NEW YORK (CNS) — “At the heart” of the Catholic Church’s sex abuse crisis “is the painful, sinful and illegal harm done to children by those whom they should have been able to trust,” said Jesuit Father John J. Cecero, provincial of the Society of Jesus’ Northeast province in the United States.
“We did not know any best practices to handle these violations many decades ago and regrettably made mistakes along the way,” he said in a statement Jan. 15.
“What winds up being a very shameful history for the church at large was made clear by investigative reporting in Boston in 2002,” he said, recalling when clergy sexual abuse exploded into the public consciousness.
He made the comments in releasing a list of any Jesuit in the province who has had a credible allegation of abuse against a minor or vulnerable adult since 1950. He noted that for more than 15 years there have been no new cases in the province.
In making the list public, Father Cecero said, he hopes “to contribute to healing from the pain and anger caused by clergy sex abuse and the lack of accountability and transparency on the part of church leadership.
The list, available online, has 50 names on it. It details each man’s assignment or assignments, the years he served at each one, when he was credibly accused of abuse and the nature of the alleged abuse, and the subsequent status of his ministry. Two on the list were incarcerated; in some cases the Jesuit left the order or was laicized. Many of the men are deceased.
Father Cecero noted that Northeast province is composed of what were separate provinces at various periods over the past 70 years: Buffalo in the 1960s; New England and New York were separate until 2014. “This list includes Jesuits who belonged to any of those provinces,” he said.
In releasing its list, the Northeast province joined three other Jesuit provinces in doing so; the Maryland province, based in Towson, released its list Dec. 17; the West province, based in Portland, Oregon, and the Central and Southern province, based in St. Louis, released their lists Dec. 7.
The adoption by the bishops of the “Charter for the Protection of Children and Young People” in Dallas in June 2002 “allowed us to codify and implement best practices” in addressing abuse by clergy and other church workers, Father Cecero said.
“Under the watchful eye of our accreditation agency, Praesidium Inc., we have implemented these best practices for more than 15 years and can be grateful, although no less vigilant, that there have been no new cases of abuse of minors or vulnerable adults in the Northeast province,” he said.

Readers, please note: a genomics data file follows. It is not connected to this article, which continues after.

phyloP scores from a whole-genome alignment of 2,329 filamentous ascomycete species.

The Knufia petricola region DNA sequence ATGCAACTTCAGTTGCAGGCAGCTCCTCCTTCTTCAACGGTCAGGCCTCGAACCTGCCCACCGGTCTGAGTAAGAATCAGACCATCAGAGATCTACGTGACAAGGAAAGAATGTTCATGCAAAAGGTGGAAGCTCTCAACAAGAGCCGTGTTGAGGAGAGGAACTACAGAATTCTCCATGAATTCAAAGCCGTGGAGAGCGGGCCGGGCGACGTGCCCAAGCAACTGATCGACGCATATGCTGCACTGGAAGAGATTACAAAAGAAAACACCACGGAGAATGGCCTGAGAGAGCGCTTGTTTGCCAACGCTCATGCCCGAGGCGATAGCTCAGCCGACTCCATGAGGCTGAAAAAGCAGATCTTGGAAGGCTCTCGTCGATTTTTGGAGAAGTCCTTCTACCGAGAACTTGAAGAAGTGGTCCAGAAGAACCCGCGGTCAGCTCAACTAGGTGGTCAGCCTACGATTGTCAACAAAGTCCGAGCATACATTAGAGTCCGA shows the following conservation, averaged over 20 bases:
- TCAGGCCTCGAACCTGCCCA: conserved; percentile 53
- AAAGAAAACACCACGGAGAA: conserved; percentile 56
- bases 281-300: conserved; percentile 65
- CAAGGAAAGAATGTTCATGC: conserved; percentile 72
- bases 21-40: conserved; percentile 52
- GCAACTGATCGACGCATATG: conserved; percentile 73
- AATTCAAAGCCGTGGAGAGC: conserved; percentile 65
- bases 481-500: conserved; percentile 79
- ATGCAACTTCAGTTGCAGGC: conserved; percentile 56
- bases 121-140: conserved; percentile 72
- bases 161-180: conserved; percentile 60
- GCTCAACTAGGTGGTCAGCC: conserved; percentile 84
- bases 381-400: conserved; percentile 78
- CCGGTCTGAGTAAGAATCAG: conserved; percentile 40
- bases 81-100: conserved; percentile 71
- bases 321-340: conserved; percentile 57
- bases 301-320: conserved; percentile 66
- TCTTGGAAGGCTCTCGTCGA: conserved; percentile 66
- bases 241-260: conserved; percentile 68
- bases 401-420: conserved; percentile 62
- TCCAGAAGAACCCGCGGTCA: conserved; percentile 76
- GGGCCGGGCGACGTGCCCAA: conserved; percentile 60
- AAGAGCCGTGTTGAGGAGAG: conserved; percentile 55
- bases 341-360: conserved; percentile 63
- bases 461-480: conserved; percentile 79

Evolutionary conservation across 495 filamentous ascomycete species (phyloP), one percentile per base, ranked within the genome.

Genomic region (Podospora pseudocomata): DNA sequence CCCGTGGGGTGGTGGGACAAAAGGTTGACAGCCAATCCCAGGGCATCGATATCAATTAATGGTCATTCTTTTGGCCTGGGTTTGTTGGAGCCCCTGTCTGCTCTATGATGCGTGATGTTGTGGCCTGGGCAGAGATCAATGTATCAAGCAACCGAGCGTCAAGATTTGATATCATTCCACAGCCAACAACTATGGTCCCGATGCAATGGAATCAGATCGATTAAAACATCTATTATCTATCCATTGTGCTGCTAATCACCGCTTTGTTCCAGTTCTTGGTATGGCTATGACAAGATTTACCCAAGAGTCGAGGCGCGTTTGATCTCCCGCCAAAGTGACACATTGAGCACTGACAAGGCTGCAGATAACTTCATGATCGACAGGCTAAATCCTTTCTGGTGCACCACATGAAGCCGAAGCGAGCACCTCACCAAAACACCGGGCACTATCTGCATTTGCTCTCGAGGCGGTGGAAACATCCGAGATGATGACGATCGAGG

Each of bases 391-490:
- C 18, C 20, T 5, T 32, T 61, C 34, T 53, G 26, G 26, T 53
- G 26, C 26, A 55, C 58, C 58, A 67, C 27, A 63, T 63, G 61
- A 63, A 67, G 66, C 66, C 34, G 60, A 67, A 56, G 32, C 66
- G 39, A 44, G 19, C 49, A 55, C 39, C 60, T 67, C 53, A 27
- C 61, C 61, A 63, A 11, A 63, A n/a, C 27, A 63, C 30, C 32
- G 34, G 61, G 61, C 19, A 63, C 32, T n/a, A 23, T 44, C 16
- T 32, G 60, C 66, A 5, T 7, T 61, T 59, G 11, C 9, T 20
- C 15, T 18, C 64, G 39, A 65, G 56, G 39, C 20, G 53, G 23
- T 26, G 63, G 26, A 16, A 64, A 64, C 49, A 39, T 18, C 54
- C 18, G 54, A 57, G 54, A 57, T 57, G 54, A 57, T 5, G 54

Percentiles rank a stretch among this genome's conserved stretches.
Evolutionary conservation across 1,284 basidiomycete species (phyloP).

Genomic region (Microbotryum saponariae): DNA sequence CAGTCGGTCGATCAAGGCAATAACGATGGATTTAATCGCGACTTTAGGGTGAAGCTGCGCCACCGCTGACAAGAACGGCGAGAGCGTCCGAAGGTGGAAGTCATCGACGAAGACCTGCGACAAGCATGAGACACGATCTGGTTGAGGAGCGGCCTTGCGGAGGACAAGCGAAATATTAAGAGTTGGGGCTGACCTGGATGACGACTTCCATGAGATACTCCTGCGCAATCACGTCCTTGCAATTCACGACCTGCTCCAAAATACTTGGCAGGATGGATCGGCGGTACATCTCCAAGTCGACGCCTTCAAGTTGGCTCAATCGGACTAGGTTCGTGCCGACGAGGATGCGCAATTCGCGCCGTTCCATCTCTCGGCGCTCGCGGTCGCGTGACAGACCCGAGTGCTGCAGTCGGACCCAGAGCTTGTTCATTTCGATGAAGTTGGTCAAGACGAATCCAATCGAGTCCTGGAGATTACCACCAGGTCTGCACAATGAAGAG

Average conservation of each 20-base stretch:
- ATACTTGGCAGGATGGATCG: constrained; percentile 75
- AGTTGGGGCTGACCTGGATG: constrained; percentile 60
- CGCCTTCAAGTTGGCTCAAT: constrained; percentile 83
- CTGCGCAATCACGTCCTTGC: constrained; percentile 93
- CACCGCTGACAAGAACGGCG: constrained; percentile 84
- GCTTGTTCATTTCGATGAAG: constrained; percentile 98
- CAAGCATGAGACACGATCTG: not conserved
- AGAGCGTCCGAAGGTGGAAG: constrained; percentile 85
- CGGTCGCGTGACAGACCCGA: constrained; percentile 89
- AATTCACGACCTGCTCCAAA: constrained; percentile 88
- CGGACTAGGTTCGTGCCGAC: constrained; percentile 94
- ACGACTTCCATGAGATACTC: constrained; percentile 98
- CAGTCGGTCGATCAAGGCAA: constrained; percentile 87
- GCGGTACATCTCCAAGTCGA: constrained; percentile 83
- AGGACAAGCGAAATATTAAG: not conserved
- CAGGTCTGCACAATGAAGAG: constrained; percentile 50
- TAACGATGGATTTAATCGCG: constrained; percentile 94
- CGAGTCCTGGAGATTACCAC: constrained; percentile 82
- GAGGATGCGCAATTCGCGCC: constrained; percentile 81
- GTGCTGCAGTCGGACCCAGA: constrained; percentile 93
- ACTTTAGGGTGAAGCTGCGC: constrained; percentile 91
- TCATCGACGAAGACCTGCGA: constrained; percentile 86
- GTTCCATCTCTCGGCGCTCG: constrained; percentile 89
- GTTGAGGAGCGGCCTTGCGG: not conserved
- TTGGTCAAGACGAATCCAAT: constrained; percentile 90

“Changed practices do not erase past history,” the provincial continued. “The list I publish today notes criminal and sinful failures in the pastoral care of children. The majority of these allegations were made years or even decades after abuse occurred.
“This list includes any allegations where the offense was admitted by a Jesuit, or where it was established as credible after an investigation,” he said.
Father Cecero added: “Any living Jesuit with a credible allegation of abuse is removed from ministry and assigned to a community that does not serve minors where he lives under a closely monitored safety plan. Any case of abuse is shocking and a profound failure. Jesuits who have offended can no longer offend. Safeguards put in place since 2002 help create safe environments for everyone.”
On behalf of all Jesuits of the province, Father Cecero apologized “for any of our brothers who have committed crimes of abuse and pledge to work to provide safe environments for all to whom we minister and to offer support and possibilities for healing to victims.”
He urged anyone who has experienced abuse by a Jesuit to contact the province’s victim assistance coordinator, Kristin Austin, by calling (443) 370-6357 or sending an email to UNEadvocacy@jesuits.org. “She will offer both compassion and confidentiality,” the priest said.
“These have been trying times for our church, and the body of Christ knows the suffering of its Lord in real ways,” Father Cecero said in concluding his statement. “May we together pray for healing that our wounds may be transformed by the God of love.”
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